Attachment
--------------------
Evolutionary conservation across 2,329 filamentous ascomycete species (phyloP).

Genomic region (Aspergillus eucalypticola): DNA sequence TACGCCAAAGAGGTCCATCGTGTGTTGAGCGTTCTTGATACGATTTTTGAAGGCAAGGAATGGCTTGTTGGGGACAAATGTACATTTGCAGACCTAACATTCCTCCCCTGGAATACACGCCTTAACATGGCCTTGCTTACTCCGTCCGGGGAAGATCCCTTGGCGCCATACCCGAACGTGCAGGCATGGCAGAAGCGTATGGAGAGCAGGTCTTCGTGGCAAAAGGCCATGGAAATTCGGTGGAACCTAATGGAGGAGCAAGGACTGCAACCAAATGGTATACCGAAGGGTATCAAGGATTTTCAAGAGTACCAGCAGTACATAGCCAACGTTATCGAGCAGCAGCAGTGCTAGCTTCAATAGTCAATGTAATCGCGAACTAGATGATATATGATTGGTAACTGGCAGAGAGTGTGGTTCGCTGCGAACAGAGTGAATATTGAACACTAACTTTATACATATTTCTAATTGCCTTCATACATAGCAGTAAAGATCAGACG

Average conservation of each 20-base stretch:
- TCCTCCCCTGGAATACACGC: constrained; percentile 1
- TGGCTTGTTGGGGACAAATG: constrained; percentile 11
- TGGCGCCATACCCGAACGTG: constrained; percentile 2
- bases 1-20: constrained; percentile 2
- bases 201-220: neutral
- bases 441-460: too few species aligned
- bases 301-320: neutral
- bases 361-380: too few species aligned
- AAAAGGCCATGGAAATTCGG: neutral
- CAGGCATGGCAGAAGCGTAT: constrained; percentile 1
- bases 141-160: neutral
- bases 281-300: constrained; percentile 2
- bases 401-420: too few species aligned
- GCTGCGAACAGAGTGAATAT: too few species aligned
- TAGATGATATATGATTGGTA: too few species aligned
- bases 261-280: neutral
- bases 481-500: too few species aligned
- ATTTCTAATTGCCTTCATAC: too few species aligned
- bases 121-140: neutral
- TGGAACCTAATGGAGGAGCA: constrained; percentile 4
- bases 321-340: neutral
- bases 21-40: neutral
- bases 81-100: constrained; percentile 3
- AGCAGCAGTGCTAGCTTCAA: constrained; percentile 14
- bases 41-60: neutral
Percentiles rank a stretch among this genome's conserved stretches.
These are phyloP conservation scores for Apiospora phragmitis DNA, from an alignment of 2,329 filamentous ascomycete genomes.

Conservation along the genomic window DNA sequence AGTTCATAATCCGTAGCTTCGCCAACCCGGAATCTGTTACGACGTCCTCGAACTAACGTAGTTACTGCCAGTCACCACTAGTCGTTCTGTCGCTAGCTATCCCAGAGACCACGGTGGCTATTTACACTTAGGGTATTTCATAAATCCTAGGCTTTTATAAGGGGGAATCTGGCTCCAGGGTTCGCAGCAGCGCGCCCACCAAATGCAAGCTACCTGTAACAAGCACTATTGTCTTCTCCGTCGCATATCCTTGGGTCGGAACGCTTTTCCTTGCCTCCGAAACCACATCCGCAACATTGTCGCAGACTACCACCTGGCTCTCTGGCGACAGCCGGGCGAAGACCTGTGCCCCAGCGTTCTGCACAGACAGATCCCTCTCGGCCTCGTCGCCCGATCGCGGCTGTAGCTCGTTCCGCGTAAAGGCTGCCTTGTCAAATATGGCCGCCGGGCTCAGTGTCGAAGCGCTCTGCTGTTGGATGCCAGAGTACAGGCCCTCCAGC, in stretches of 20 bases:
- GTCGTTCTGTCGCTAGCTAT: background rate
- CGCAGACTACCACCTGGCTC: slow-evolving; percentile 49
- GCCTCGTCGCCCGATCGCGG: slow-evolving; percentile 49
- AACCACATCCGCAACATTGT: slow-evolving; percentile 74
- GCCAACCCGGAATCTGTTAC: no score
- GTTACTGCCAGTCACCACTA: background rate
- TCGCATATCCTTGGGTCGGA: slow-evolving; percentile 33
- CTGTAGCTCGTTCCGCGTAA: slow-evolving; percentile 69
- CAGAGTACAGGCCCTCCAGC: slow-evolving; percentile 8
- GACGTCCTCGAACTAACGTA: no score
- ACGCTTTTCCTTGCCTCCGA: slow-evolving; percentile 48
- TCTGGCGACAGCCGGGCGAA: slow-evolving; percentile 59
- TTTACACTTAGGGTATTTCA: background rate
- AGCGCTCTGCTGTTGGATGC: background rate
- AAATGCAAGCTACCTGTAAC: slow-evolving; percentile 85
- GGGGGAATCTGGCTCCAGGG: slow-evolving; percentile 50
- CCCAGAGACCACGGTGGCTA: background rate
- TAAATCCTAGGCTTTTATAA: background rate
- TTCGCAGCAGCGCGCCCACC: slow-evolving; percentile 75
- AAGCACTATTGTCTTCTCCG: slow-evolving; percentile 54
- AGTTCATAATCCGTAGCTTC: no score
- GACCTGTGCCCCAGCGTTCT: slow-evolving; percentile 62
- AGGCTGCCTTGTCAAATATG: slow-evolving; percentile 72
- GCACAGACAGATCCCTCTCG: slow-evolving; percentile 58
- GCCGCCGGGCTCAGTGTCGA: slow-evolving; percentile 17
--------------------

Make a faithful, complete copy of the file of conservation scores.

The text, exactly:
Evolutionary conservation across 2,329 filamentous ascomycete species (phyloP).

Genomic region (Aspergillus eucalypticola): DNA sequence TACGCCAAAGAGGTCCATCGTGTGTTGAGCGTTCTTGATACGATTTTTGAAGGCAAGGAATGGCTTGTTGGGGACAAATGTACATTTGCAGACCTAACATTCCTCCCCTGGAATACACGCCTTAACATGGCCTTGCTTACTCCGTCCGGGGAAGATCCCTTGGCGCCATACCCGAACGTGCAGGCATGGCAGAAGCGTATGGAGAGCAGGTCTTCGTGGCAAAAGGCCATGGAAATTCGGTGGAACCTAATGGAGGAGCAAGGACTGCAACCAAATGGTATACCGAAGGGTATCAAGGATTTTCAAGAGTACCAGCAGTACATAGCCAACGTTATCGAGCAGCAGCAGTGCTAGCTTCAATAGTCAATGTAATCGCGAACTAGATGATATATGATTGGTAACTGGCAGAGAGTGTGGTTCGCTGCGAACAGAGTGAATATTGAACACTAACTTTATACATATTTCTAATTGCCTTCATACATAGCAGTAAAGATCAGACG

Average conservation of each 20-base stretch:
- TCCTCCCCTGGAATACACGC: constrained; percentile 1
- TGGCTTGTTGGGGACAAATG: constrained; percentile 11
- TGGCGCCATACCCGAACGTG: constrained; percentile 2
- bases 1-20: constrained; percentile 2
- bases 201-220: neutral
- bases 441-460: too few species aligned
- bases 301-320: neutral
- bases 361-380: too few species aligned
- AAAAGGCCATGGAAATTCGG: neutral
- CAGGCATGGCAGAAGCGTAT: constrained; percentile 1
- bases 141-160: neutral
- bases 281-300: constrained; percentile 2
- bases 401-420: too few species aligned
- GCTGCGAACAGAGTGAATAT: too few species aligned
- TAGATGATATATGATTGGTA: too few species aligned
- bases 261-280: neutral
- bases 481-500: too few species aligned
- ATTTCTAATTGCCTTCATAC: too few species aligned
- bases 121-140: neutral
- TGGAACCTAATGGAGGAGCA: constrained; percentile 4
- bases 321-340: neutral
- bases 21-40: neutral
- bases 81-100: constrained; percentile 3
- AGCAGCAGTGCTAGCTTCAA: constrained; percentile 14
- bases 41-60: neutral
Percentiles rank a stretch among this genome's conserved stretches.
These are phyloP conservation scores for Apiospora phragmitis DNA, from an alignment of 2,329 filamentous ascomycete genomes.

Conservation along the genomic window DNA sequence AGTTCATAATCCGTAGCTTCGCCAACCCGGAATCTGTTACGACGTCCTCGAACTAACGTAGTTACTGCCAGTCACCACTAGTCGTTCTGTCGCTAGCTATCCCAGAGACCACGGTGGCTATTTACACTTAGGGTATTTCATAAATCCTAGGCTTTTATAAGGGGGAATCTGGCTCCAGGGTTCGCAGCAGCGCGCCCACCAAATGCAAGCTACCTGTAACAAGCACTATTGTCTTCTCCGTCGCATATCCTTGGGTCGGAACGCTTTTCCTTGCCTCCGAAACCACATCCGCAACATTGTCGCAGACTACCACCTGGCTCTCTGGCGACAGCCGGGCGAAGACCTGTGCCCCAGCGTTCTGCACAGACAGATCCCTCTCGGCCTCGTCGCCCGATCGCGGCTGTAGCTCGTTCCGCGTAAAGGCTGCCTTGTCAAATATGGCCGCCGGGCTCAGTGTCGAAGCGCTCTGCTGTTGGATGCCAGAGTACAGGCCCTCCAGC, in stretches of 20 bases:
- GTCGTTCTGTCGCTAGCTAT: background rate
- CGCAGACTACCACCTGGCTC: slow-evolving; percentile 49
- GCCTCGTCGCCCGATCGCGG: slow-evolving; percentile 49
- AACCACATCCGCAACATTGT: slow-evolving; percentile 74
- GCCAACCCGGAATCTGTTAC: no score
- GTTACTGCCAGTCACCACTA: background rate
- TCGCATATCCTTGGGTCGGA: slow-evolving; percentile 33
- CTGTAGCTCGTTCCGCGTAA: slow-evolving; percentile 69
- CAGAGTACAGGCCCTCCAGC: slow-evolving; percentile 8
- GACGTCCTCGAACTAACGTA: no score
- ACGCTTTTCCTTGCCTCCGA: slow-evolving; percentile 48
- TCTGGCGACAGCCGGGCGAA: slow-evolving; percentile 59
- TTTACACTTAGGGTATTTCA: background rate
- AGCGCTCTGCTGTTGGATGC: background rate
- AAATGCAAGCTACCTGTAAC: slow-evolving; percentile 85
- GGGGGAATCTGGCTCCAGGG: slow-evolving; percentile 50
- CCCAGAGACCACGGTGGCTA: background rate
- TAAATCCTAGGCTTTTATAA: background rate
- TTCGCAGCAGCGCGCCCACC: slow-evolving; percentile 75
- AAGCACTATTGTCTTCTCCG: slow-evolving; percentile 54
- AGTTCATAATCCGTAGCTTC: no score
- GACCTGTGCCCCAGCGTTCT: slow-evolving; percentile 62
- AGGCTGCCTTGTCAAATATG: slow-evolving; percentile 72
- GCACAGACAGATCCCTCTCG: slow-evolving; percentile 58
- GCCGCCGGGCTCAGTGTCGA: slow-evolving; percentile 17